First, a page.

Colorado Sen. Michael Bennet on Wednesday unveiled the latest version of his “Medicare-X” proposal, which aims to increase competition and affordability on state health insurance exchanges by establishing a public option for coverage.
“Medicare-X is the best way to cover everyone, reduce health costs, and improve the quality of health insurance for all Americans, including those who’ve historically suffered the most from poor access to quality coverage and care,” Bennet said in a statement.
Under the proposal, the federal government would use existing Medicare provider networks and reimbursement rates to establish a public insurance option that would compete with private plans on the individual market. The Medicare-X option would become available on states’ individual insurance exchanges beginning in 2022, with rural areas, which often lack competition for individual plans, given priority. The plan would be rolled out across the country in 2025.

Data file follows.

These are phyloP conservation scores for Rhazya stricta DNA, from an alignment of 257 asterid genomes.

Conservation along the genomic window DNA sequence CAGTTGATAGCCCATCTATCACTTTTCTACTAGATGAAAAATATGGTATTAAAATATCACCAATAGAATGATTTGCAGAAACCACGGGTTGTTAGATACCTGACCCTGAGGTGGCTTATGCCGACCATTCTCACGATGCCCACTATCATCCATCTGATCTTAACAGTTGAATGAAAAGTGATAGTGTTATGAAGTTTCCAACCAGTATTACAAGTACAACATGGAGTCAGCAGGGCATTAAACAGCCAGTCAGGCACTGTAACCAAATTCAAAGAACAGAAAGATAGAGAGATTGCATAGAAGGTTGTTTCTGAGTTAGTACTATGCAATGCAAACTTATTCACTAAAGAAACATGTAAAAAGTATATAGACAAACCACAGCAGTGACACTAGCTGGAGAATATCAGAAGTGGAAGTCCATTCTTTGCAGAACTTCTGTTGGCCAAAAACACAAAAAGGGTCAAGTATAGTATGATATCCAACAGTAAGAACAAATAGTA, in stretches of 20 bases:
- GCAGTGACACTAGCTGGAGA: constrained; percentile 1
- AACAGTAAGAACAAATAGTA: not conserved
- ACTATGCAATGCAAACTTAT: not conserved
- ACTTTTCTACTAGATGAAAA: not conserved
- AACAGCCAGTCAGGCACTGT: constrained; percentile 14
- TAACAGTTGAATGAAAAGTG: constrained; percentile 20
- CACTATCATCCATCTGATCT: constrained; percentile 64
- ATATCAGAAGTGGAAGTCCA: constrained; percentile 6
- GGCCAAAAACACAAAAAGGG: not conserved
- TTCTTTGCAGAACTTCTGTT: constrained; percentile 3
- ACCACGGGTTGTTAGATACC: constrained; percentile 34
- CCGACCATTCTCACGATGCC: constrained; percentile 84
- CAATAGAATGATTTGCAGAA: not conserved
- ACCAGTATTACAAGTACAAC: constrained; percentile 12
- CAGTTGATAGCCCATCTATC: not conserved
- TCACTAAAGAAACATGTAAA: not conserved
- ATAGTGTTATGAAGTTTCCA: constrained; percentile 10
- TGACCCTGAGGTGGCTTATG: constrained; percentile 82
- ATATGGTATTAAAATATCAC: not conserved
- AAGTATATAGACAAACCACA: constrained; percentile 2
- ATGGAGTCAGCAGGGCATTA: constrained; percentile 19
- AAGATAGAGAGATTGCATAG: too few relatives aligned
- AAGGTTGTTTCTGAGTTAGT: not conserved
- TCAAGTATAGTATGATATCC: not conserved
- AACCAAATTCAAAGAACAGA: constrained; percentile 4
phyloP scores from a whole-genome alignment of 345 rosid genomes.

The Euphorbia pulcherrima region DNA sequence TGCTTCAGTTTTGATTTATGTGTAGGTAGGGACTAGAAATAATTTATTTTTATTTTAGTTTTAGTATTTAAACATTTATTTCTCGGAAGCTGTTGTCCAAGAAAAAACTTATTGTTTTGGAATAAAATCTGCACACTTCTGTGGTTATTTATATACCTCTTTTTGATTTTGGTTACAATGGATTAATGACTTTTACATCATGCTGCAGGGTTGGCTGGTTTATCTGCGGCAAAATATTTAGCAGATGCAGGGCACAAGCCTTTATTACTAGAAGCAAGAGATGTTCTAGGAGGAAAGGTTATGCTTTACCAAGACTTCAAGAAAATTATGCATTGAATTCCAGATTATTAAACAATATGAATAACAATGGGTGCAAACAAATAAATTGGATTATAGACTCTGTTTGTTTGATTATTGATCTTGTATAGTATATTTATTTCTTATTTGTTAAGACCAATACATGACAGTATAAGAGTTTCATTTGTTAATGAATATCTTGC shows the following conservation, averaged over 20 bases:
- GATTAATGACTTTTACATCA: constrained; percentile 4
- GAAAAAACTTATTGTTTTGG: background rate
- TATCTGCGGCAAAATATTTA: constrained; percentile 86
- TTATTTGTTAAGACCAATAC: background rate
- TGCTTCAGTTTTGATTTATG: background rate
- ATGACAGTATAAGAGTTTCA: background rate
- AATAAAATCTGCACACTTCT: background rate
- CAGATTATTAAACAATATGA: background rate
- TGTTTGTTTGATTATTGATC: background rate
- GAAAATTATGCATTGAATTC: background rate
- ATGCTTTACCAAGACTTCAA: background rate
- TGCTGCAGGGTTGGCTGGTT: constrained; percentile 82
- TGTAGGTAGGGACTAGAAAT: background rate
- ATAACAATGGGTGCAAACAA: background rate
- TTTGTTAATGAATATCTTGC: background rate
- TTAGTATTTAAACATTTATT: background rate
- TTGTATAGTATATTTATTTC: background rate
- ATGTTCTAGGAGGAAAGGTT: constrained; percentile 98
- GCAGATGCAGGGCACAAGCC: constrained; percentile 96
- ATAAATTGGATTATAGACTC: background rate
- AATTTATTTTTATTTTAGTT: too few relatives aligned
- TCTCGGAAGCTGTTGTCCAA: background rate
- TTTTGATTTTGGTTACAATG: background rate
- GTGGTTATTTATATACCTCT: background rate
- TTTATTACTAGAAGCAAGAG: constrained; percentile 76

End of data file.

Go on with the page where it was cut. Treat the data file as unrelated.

The proposal, which Bennet first introduced with Sen. Tim Kaine of Virginia in 2017, is one of several possible public option proposals being considered by Democrats. Passing a public option to “protect and build on” the Affordable Care Act was a key plank in President Joe Biden’s 2020 campaign platform.
With Democrats only narrowly in control of the Senate thanks to Vice President Kamala Harris’ tie-breaking vote, health care reform legislation will either need to pick up significant bipartisan support or be passed through budget reconciliation. But in a virtual press conference on the legislation’s reintroduction, Bennet told reporters that he’s confident that Medicare-X can win support from not only all of his Democratic colleagues, but from Republicans as well.
“It is not something that can be brought down by the ideological talking points that have been used to attack other proposals over the years,” Bennet said. “I think this plan is going to be one that is very popular with the American people, and one that people are going to want to vote for on the floor of the Senate — and worried about voting against.”